Graduation: Part II

Graduating from college is like an Olympic athlete running a race. They sprint as fast as they can, they huff and puff and give it their all until they approach the finish line. And when they finally do, it’s all over.

All that hard work, all that blood, sweat, and tears, is over so quickly. You give 110% toward finals week only to have it all end in just a short while. That is how most of us college graduates feel at this moment. Unless we have a job lined up immediately, most of us have the luxury of sitting back and reflecting on all that has happened. It’s weird coming back home and being able to sleep in till noon. I had to wake up at 7:30 every day during finals week in order to cram for my next test. All that mental strain took its toll on morning Friday, when I was finally able to rest.

Thank God I will never have to worry about another finals week for at least a while. Graduation weekend was really tiring. Finishing up finals, senior reflections, Baccalaureate, Commencement, saying goodbye to good friends, packing up and moving out, and doing the long drive from Spokane to Federal Way is no small task. It might take me three years to fully recover. Hopefully not.

But now I get to wait for my summer job to start. I will be working for Stone Soup Theatre, a small Seattle theatre that specializes in producing one acts. They have a yearly summer theatre camp for kids that I assisted directed for last year. This year I get to be an actual director. I might not be working at a job that’s within my major (journalism and mass communications), but it’s something. In this economy, you have to take what you can get.

With graduation comes the fear of the unknown. Most of us don’t have jobs lined up, let alone long term career goals. Many people I talk to are spending the next couple of months job hunting or traveling. That sounds nice. I will be working a little and trying to figure out what I want to do with the rest of my life. For those of us fearing ambiguity, I have to say to them: “lighten up!”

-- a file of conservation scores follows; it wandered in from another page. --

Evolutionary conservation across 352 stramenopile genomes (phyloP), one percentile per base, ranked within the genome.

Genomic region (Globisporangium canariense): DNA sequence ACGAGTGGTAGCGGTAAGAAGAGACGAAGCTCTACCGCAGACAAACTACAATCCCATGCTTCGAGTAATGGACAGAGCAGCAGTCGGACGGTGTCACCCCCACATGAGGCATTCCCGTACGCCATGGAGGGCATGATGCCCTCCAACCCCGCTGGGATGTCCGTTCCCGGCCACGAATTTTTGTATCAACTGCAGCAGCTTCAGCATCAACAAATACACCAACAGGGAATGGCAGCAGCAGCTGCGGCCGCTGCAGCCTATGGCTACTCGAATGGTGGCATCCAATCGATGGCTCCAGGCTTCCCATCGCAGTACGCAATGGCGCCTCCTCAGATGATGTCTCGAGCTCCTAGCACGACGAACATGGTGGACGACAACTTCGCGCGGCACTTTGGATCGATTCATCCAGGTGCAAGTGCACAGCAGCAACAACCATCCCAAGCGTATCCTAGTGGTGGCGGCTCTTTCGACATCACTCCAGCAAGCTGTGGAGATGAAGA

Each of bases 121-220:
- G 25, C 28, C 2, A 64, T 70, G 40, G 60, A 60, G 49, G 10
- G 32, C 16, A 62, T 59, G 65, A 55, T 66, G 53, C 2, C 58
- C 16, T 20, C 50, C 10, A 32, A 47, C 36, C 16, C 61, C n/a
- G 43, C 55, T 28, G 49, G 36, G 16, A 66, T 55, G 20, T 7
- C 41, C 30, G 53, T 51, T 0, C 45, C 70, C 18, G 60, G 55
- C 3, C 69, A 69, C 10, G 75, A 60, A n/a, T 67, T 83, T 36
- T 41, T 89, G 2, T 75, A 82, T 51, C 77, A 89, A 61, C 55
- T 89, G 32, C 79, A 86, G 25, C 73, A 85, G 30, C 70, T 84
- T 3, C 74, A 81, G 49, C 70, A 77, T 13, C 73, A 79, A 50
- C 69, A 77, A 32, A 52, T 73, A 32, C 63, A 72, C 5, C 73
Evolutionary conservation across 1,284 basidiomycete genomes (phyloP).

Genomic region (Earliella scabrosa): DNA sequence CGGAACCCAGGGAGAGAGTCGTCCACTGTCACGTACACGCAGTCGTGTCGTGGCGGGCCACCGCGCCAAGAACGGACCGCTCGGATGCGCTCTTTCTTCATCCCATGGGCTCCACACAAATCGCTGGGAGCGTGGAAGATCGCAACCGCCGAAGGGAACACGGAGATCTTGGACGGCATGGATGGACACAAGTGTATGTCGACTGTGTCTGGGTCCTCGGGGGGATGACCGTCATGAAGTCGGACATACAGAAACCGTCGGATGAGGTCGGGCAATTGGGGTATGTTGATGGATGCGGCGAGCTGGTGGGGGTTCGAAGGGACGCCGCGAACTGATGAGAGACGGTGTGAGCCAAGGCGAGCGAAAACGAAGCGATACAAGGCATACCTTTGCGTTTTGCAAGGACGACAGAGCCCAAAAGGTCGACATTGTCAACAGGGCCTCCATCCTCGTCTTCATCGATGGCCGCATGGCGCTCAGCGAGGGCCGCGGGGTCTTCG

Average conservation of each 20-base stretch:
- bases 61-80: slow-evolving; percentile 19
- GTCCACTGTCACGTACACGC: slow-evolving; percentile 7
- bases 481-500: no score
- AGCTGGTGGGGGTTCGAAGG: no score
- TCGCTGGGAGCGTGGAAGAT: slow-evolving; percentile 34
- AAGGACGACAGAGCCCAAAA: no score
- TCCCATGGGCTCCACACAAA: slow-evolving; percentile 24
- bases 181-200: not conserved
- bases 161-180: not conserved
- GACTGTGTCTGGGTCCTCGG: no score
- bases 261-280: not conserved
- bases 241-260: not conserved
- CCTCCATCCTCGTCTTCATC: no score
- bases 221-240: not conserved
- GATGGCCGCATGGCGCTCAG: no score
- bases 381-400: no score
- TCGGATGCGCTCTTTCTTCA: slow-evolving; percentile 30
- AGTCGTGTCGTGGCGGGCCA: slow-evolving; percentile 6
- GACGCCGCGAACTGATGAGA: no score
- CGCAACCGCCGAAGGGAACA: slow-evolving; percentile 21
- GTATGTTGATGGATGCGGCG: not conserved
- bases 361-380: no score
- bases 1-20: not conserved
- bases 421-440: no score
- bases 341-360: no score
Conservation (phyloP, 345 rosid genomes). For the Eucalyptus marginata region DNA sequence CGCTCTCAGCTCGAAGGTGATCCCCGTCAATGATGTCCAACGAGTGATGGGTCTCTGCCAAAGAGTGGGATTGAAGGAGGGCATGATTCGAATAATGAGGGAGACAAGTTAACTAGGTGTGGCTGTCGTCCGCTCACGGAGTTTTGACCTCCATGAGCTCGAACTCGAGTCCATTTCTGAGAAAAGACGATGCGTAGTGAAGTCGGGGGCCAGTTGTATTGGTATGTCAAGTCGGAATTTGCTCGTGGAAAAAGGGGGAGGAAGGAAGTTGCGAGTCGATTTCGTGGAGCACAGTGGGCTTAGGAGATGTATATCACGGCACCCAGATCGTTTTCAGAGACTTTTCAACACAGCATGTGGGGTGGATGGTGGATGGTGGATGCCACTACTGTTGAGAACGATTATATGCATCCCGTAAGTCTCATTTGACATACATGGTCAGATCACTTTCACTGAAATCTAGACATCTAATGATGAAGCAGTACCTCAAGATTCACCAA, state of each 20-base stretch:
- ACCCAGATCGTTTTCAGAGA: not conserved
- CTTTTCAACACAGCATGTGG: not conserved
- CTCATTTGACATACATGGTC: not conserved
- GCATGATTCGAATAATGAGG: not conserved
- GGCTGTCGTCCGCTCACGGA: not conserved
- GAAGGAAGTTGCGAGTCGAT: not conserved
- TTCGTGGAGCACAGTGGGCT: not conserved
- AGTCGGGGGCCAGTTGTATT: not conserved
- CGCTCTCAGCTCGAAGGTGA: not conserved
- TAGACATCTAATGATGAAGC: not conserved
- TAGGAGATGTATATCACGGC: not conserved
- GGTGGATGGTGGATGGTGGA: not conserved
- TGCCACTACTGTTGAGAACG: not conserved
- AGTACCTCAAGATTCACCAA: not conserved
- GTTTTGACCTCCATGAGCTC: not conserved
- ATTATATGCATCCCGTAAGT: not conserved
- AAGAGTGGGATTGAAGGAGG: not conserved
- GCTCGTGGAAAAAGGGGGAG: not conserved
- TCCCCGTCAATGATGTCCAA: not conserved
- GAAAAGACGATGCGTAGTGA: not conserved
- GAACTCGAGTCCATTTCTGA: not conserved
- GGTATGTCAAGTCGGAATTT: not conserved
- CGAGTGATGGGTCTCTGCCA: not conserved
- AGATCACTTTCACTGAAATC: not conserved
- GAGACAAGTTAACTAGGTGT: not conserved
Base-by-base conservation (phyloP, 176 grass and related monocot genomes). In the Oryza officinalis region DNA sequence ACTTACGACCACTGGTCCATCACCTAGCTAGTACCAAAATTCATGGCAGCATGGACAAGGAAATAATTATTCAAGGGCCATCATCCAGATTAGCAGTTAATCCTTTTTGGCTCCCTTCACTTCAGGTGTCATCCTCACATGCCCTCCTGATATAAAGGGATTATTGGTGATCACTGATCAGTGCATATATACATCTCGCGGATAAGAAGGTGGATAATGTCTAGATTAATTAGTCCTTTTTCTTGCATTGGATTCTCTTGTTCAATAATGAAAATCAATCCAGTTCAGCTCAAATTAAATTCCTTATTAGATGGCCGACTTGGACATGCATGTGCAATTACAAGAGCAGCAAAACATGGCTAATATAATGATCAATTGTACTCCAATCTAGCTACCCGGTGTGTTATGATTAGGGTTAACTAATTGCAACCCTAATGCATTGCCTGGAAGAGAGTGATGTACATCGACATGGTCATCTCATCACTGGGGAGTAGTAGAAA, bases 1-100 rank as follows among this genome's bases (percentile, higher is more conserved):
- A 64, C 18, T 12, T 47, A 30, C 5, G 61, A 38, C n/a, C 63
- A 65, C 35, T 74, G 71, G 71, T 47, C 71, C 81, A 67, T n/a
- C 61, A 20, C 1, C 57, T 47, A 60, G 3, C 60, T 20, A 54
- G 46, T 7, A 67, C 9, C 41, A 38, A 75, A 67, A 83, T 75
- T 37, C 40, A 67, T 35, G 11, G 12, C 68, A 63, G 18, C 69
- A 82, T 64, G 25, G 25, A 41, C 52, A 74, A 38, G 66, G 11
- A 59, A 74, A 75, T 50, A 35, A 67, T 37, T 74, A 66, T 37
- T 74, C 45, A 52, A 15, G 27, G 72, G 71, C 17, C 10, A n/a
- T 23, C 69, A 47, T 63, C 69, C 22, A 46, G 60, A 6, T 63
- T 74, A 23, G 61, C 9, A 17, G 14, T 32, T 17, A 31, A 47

Summer should be a more relaxing time, anyway. The sun is out, the weather is generally nicer, and the possibilities are endless. We can do anything at this point in our lives. We can work, travel, do both, or sit and think about our future. Sounds gloomy, right? Perhaps. But we have another option: we can do something that we would never have done before. Now is our chance to take a pro-active stance on our lives and live out our dreams.

Ever have the fantasy of sitting on the beach, listening to groovy music, and soaking up the rays? Now you can do that. Ever want to take a long road trip with your best buddies and create life-long memories? This is the best time to do it. Ever want to do something so epic and mind-blowing you could only dream about it? Now is the time to attempt that.

Think of college graduation as a beginning, not an ending. Yes, we are no longer college students, but what else has changed? We are still the same people that we were two months ago when we were thinking about classes, tests, and partying. Okay, maybe not partying if you go to Whitworth University. But you get the idea.

The race might be over, but now we are running a different track. A marathon is more like it than an actual sprint. There are no really significant benchmarks left in our lives, unless you count marriage and raising a family. Such thoughts have not occurred to me yet. It’s weird to think that friends of mine are getting married. Where did the time go?

This world isn’t as scary as we might think. Despite the depressing job market, we could not have graduated at a more creative-inducing time. Those of us who need to make a living need to be more creative than our predecessors. Should we pursue our dream jobs or drudge it out at some dead end job that pays the bills? Why not do both? If we can, we should.

For those of us starting this marathon, we have plenty of people who are running it with us. It’s more comforting to go into the unknown when you know you’re going to have friends coming with you. I have plenty of friends in the same boat as I. You don’t see me freaking out, do you? (I might be freaking out a little, but I’m good at hiding it)

For now, I can spend my time practicing theatre and watching the Seattle Mariners play baseball. They might not be playing too well now, but what do you expect? Life will go on. They’ll be back next year.

But you know what? All of us college graduates will be back next year, too. We may not be in a classroom per se, but we’ll be somewhere. Specifically where is now up to us. Scary thought, n’est-ce pas?

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